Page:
Soon after Melinda Nichols delivered her youngest son in 2007, she decided to get an intrauterine device (IUD) to prevent future pregnancies. But when Nichols returned to the doctor for a checkup just a few weeks after having the device implanted, the Ohio mom was told her IUD was nowhere to be found.
Nichols’ doctors told her the device must have been expelled from her body without her knowledge, according to an article in the New York Post. So imagine her surprise when, more than a decade later, the tiny T-shaped device reappeared in a completely unrelated X-ray of her midsection—all the way in her upper abdomen.
“It’s been in me 11 years,” Nichols wrote in a Facebook post that’s now been shared more than 50,000 times. “The doctors told me it fell out.” The post includes a photo of the X-ray with the outline of her IUD circled in red. A lower yellow circle indicates where the IUD should have been.
It’s been in me 11 years. The doctors told me it fell out
Nichols told the Post that the IUD was spotted on an X-ray while she was receiving treatment for a strained muscle in her back. (A doctor told Nichols she needed to call her ob-gyn because her IUD was “in a weird spot,” according to the newspaper.) Had she not had an X-ray at that time, “there’s no telling how long she may have kept going with the IUD missing inside her body,” the article states.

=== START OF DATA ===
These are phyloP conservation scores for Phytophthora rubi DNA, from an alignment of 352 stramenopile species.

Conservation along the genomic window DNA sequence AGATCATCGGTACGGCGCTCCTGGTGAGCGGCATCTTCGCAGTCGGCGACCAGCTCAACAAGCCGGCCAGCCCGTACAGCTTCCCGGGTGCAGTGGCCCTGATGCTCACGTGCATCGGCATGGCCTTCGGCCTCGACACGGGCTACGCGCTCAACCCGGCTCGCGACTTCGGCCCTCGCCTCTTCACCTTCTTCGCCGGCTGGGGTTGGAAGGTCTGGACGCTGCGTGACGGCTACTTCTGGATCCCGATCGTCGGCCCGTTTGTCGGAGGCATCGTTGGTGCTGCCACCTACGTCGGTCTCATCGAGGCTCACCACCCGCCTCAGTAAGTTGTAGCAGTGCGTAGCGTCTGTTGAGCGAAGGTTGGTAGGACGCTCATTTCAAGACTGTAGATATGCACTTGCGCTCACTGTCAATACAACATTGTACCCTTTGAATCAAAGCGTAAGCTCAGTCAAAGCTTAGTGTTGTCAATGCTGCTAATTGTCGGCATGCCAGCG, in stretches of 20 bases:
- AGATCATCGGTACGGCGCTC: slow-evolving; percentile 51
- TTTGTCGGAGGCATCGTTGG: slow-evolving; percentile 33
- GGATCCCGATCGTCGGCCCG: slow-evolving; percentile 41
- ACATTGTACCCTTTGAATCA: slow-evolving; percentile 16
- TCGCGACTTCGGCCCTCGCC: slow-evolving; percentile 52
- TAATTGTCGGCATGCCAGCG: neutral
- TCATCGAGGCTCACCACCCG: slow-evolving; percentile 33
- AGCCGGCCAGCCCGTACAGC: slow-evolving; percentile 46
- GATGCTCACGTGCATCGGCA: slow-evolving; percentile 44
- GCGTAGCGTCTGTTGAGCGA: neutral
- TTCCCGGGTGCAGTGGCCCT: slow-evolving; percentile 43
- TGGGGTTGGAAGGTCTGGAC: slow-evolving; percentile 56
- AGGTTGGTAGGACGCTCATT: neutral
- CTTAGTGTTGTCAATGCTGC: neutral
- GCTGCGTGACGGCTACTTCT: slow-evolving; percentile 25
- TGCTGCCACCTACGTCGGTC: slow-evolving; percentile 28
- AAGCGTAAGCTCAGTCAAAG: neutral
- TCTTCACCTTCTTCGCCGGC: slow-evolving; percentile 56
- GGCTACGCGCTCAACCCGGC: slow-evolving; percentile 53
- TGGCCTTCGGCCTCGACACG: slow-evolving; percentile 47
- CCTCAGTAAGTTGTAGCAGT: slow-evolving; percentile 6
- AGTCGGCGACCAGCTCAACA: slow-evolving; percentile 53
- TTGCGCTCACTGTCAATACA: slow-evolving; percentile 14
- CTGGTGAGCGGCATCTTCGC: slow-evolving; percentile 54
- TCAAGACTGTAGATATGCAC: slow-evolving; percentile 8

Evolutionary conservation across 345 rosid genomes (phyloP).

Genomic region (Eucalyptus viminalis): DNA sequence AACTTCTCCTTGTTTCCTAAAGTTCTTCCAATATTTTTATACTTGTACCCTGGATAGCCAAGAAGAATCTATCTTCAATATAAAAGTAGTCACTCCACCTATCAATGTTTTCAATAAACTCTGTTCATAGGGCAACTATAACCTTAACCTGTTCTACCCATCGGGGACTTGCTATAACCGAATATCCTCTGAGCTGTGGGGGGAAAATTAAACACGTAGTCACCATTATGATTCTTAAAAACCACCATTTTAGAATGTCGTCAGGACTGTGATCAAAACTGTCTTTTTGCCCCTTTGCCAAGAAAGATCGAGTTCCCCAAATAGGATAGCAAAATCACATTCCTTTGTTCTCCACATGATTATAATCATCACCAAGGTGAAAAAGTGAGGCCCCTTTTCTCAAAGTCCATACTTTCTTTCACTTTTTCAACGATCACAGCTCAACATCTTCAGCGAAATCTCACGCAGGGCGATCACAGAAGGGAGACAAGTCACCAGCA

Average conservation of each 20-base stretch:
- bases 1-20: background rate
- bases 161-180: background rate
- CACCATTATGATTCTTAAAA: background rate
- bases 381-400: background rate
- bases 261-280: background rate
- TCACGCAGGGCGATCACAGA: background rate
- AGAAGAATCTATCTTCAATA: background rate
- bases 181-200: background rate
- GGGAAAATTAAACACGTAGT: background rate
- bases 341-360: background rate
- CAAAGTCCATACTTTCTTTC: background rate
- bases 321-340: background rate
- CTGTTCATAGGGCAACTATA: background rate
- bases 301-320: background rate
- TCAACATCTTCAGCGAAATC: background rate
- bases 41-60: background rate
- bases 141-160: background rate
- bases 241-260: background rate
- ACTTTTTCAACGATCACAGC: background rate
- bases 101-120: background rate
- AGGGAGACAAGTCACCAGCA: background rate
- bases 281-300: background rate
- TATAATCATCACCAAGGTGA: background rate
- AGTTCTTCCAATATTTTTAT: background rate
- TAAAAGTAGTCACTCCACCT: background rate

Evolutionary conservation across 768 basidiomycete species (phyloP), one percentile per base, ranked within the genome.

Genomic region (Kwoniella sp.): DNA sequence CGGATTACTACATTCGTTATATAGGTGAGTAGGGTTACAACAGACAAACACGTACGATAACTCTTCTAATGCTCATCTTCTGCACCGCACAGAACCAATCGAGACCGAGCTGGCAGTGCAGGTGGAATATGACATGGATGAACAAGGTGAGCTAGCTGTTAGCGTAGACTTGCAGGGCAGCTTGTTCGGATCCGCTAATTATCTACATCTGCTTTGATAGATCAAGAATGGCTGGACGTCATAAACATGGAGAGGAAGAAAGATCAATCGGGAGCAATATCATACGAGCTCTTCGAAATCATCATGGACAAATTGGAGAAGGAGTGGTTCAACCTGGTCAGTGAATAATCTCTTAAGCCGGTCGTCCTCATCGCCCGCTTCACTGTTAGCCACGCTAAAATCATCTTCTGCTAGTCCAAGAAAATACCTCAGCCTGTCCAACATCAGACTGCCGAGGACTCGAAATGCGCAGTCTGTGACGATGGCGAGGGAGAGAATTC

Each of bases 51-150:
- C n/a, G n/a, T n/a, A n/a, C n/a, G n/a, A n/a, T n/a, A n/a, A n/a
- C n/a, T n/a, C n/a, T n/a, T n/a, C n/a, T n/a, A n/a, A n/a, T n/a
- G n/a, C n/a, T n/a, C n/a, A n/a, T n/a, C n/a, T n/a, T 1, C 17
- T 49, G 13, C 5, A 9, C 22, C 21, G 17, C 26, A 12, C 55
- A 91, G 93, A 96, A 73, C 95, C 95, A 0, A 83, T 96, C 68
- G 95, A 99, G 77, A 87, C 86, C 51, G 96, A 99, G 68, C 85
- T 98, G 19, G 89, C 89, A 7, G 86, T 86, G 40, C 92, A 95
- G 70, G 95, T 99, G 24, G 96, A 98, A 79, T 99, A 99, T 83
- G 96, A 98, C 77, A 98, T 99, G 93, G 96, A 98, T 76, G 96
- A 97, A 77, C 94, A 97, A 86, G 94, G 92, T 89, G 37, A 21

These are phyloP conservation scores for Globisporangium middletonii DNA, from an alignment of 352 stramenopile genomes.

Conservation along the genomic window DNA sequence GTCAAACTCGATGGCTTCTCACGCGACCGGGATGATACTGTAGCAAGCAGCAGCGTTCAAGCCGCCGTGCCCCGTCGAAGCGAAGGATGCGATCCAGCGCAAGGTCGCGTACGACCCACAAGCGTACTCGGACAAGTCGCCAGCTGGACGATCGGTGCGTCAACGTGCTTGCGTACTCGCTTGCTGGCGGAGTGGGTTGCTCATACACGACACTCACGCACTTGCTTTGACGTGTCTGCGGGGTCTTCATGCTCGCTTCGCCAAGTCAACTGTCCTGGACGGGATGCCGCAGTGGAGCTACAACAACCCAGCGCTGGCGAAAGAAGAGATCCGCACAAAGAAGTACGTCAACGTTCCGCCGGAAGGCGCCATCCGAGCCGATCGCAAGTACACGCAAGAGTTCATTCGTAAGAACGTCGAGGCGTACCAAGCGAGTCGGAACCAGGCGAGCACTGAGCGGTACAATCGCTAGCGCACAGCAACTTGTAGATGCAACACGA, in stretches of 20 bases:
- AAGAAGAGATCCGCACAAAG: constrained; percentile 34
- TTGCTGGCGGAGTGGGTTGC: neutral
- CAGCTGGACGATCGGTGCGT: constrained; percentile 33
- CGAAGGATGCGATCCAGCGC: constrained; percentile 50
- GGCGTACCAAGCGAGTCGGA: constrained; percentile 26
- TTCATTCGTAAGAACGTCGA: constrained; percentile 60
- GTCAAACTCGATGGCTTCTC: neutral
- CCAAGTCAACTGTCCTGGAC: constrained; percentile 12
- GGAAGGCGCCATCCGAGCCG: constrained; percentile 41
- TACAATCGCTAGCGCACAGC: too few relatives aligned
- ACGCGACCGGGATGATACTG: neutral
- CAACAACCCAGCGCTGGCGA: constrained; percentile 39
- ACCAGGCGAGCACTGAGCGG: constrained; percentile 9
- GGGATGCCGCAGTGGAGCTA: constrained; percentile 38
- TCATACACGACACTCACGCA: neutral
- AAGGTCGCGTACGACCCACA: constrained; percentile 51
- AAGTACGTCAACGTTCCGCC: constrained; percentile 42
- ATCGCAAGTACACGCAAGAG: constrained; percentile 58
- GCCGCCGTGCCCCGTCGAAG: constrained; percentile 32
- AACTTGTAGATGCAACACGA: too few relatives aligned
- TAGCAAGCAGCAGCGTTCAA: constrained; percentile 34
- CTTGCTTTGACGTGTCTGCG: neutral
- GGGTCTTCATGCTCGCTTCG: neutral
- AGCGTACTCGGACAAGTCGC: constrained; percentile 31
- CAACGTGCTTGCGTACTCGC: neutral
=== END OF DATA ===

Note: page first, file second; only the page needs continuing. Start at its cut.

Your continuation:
Well, that’s certainly disturbing. But before you start worrying about your own IUD—or swear off the idea of ever getting one—it’s important to know that this type of thing is extremely rare. To learn more, Health spoke with Christine Greves, MD, an ob-gyn with Orlando Health System in Florida. Dr. Greves did not treat Nichols, but she does see lots of patients with IUDs—including a few that have dislodged or migrated. Here’s what she wants everyone to know.
IUD migration is rare, but it can happen
The failure rate of IUDs is very low. For every 1,000 women who receive one, only about four women on average will have a problem with their IUD not staying put and working the way it’s supposed to, according to the CDC.